• 1 lb rice – $0.99

Freebies

  • salt
  • pepper
  • sugar
  • garlic salt
  • taco seasoning

Budget:  $68.55

Total: $ 59.61

Leftover: $8.94 

Keep connected with me and Dr. Dale Zagiba through Facebook, Twitter and Instagram, and join us as we share our experience of the SNAP Challenge daily.

ham flyer DHW pdf-page-001

 

 


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4 thoughts on “Food Stamp Challenge 2014 – #SNAPChallenge”

  • Is this what you normally eat? I’m all for these challenges, but they seem to have food, that is ‘expected’. Very little meat in your meals.
    Our breakfast is usually only about 5 different, and our lunches, tend to be left overs, varied salads, or home made soup or sandwiches.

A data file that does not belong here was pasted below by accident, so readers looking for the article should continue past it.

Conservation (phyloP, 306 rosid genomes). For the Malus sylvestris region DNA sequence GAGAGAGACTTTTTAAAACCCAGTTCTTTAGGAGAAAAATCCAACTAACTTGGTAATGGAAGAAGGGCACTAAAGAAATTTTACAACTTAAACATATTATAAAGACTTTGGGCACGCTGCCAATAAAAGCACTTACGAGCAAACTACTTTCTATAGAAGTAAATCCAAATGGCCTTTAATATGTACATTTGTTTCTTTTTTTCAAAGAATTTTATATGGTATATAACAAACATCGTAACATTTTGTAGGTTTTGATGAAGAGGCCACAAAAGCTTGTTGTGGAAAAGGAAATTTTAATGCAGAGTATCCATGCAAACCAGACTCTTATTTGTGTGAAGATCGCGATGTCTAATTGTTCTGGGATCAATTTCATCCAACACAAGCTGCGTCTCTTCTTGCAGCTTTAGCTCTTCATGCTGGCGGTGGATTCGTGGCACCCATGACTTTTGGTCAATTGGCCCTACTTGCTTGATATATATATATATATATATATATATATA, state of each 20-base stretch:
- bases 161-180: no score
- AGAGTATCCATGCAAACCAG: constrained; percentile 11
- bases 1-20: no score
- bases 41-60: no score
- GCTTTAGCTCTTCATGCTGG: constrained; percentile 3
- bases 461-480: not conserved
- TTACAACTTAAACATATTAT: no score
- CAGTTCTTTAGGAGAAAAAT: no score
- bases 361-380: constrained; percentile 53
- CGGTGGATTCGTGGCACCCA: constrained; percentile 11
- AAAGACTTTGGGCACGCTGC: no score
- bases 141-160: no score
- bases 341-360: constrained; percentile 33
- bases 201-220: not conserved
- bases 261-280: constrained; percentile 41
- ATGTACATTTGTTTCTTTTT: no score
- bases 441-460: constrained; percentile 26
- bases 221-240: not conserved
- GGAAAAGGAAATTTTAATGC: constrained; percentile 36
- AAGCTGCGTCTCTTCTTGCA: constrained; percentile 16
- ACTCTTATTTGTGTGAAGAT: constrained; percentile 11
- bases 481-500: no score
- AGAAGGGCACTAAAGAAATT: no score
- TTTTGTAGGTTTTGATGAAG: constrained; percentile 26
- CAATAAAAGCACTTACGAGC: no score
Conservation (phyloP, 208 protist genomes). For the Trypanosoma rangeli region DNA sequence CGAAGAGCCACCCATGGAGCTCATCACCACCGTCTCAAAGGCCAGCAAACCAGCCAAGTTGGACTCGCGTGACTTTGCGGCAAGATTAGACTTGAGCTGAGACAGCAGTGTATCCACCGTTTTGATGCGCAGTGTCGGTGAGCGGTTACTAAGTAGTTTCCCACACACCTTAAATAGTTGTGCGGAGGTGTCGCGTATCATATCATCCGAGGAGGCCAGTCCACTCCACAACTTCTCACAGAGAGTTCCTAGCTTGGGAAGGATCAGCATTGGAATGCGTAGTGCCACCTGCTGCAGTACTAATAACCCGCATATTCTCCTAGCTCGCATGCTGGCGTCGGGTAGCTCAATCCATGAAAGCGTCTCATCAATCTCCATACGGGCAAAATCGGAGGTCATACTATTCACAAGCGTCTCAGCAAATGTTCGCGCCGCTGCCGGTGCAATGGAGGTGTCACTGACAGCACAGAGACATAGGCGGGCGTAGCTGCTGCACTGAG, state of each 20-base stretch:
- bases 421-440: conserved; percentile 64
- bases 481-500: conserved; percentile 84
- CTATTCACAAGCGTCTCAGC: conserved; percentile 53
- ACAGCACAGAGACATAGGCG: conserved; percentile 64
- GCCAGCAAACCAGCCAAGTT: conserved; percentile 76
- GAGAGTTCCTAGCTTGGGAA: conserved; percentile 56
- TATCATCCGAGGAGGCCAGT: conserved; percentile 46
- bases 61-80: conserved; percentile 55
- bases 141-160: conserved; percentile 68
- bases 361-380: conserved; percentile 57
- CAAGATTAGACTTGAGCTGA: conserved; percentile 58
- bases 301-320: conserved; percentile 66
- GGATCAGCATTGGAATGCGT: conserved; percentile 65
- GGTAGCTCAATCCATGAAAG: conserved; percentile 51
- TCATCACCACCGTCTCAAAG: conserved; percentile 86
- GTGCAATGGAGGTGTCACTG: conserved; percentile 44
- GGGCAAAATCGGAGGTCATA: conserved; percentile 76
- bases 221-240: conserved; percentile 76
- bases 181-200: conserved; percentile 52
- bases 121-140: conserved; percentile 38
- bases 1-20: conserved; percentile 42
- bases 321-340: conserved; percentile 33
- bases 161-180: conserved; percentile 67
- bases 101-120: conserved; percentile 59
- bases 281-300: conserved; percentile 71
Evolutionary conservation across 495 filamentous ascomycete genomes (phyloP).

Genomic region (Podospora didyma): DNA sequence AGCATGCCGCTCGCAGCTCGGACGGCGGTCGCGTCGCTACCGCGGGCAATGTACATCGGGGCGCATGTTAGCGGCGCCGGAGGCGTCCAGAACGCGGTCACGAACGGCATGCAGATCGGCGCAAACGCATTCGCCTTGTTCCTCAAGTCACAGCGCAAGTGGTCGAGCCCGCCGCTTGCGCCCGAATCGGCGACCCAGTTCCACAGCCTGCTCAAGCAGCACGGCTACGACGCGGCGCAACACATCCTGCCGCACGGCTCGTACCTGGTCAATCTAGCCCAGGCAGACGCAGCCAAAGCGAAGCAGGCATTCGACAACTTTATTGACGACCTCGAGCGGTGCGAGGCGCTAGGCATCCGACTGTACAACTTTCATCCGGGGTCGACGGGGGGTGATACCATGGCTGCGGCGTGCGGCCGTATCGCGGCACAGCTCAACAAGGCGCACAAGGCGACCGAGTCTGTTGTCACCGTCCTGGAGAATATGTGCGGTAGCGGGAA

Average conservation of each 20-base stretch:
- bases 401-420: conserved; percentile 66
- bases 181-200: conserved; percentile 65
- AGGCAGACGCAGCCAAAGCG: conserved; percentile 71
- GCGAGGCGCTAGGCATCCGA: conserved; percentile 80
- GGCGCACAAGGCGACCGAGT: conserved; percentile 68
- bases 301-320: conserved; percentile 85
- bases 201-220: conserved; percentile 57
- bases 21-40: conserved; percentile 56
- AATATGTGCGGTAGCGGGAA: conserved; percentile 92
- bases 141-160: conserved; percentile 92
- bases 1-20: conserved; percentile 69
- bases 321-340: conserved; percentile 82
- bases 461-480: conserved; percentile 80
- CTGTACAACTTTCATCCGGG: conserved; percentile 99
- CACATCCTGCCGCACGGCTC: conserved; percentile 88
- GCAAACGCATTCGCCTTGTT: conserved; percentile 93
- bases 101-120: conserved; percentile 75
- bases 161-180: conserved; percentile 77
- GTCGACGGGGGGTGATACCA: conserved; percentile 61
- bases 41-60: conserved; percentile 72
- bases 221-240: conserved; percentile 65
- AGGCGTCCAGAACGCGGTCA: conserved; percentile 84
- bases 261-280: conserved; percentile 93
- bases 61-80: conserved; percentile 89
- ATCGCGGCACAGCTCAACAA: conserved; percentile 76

I guess I’m disappointed with the dinner meals the most. We are more meat and potatoes, with assorted vegetables people. We like meatloaf, roast chicken dinners, stews, casseroles.
    Dessert is usually a simple cake or yogurt with fresh fruit.
    and we still stay in the average (stocking up on sales) range of $50 for my husband and myself.
    I do want to thank you, for showing, that it is able to be done, with nutritious meals…just wish you did it longer than 5 days.

  • I need to give you an apology…after reading further, especially your 31 day menu plan, it does seem more reasonable.

    • Thanks for looking further! The food stamp challenge is particularly hard because if you are to follow it in true “food stamp” style, there really isn’t any meat unless it comes from a can, unfortunately.

      I am glad that you found the other menus on my site though.

      Thanks for sharing! Happy New Year!

      Lindsie 🙂